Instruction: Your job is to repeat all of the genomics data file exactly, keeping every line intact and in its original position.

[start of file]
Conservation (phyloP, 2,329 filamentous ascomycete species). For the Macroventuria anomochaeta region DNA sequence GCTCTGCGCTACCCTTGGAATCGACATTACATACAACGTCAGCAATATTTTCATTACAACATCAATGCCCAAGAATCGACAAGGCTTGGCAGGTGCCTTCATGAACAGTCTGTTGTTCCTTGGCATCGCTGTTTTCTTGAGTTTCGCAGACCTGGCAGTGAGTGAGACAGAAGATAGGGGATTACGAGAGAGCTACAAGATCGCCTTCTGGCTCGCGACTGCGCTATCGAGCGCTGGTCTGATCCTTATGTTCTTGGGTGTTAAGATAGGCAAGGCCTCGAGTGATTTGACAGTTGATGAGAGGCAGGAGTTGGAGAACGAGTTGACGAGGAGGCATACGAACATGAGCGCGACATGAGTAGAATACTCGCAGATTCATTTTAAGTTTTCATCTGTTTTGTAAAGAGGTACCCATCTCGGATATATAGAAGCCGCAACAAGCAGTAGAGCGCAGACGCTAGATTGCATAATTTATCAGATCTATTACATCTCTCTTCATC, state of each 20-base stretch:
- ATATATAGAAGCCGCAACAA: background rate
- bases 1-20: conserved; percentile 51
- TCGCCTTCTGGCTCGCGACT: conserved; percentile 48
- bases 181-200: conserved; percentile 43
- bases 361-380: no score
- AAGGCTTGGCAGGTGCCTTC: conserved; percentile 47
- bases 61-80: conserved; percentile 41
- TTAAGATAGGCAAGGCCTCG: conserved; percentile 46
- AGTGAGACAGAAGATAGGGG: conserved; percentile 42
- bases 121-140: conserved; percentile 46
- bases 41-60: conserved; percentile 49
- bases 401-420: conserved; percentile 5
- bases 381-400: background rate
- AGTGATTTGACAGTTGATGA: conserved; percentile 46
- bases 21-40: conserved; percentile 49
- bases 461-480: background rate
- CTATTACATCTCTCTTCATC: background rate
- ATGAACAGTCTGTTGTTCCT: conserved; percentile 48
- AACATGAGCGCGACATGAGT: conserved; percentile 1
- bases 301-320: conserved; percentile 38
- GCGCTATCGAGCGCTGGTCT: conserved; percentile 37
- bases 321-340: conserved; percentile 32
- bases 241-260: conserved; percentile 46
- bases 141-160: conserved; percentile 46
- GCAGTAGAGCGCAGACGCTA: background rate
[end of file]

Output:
Conservation (phyloP, 2,329 filamentous ascomycete species). For the Macroventuria anomochaeta region DNA sequence GCTCTGCGCTACCCTTGGAATCGACATTACATACAACGTCAGCAATATTTTCATTACAACATCAATGCCCAAGAATCGACAAGGCTTGGCAGGTGCCTTCATGAACAGTCTGTTGTTCCTTGGCATCGCTGTTTTCTTGAGTTTCGCAGACCTGGCAGTGAGTGAGACAGAAGATAGGGGATTACGAGAGAGCTACAAGATCGCCTTCTGGCTCGCGACTGCGCTATCGAGCGCTGGTCTGATCCTTATGTTCTTGGGTGTTAAGATAGGCAAGGCCTCGAGTGATTTGACAGTTGATGAGAGGCAGGAGTTGGAGAACGAGTTGACGAGGAGGCATACGAACATGAGCGCGACATGAGTAGAATACTCGCAGATTCATTTTAAGTTTTCATCTGTTTTGTAAAGAGGTACCCATCTCGGATATATAGAAGCCGCAACAAGCAGTAGAGCGCAGACGCTAGATTGCATAATTTATCAGATCTATTACATCTCTCTTCATC, state of each 20-base stretch:
- ATATATAGAAGCCGCAACAA: background rate
- bases 1-20: conserved; percentile 51
- TCGCCTTCTGGCTCGCGACT: conserved; percentile 48
- bases 181-200: conserved; percentile 43
- bases 361-380: no score
- AAGGCTTGGCAGGTGCCTTC: conserved; percentile 47
- bases 61-80: conserved; percentile 41
- TTAAGATAGGCAAGGCCTCG: conserved; percentile 46
- AGTGAGACAGAAGATAGGGG: conserved; percentile 42
- bases 121-140: conserved; percentile 46
- bases 41-60: conserved; percentile 49
- bases 401-420: conserved; percentile 5
- bases 381-400: background rate
- AGTGATTTGACAGTTGATGA: conserved; percentile 46
- bases 21-40: conserved; percentile 49
- bases 461-480: background rate
- CTATTACATCTCTCTTCATC: background rate
- ATGAACAGTCTGTTGTTCCT: conserved; percentile 48
- AACATGAGCGCGACATGAGT: conserved; percentile 1
- bases 301-320: conserved; percentile 38
- GCGCTATCGAGCGCTGGTCT: conserved; percentile 37
- bases 321-340: conserved; percentile 32
- bases 241-260: conserved; percentile 46
- bases 141-160: conserved; percentile 46
- GCAGTAGAGCGCAGACGCTA: background rate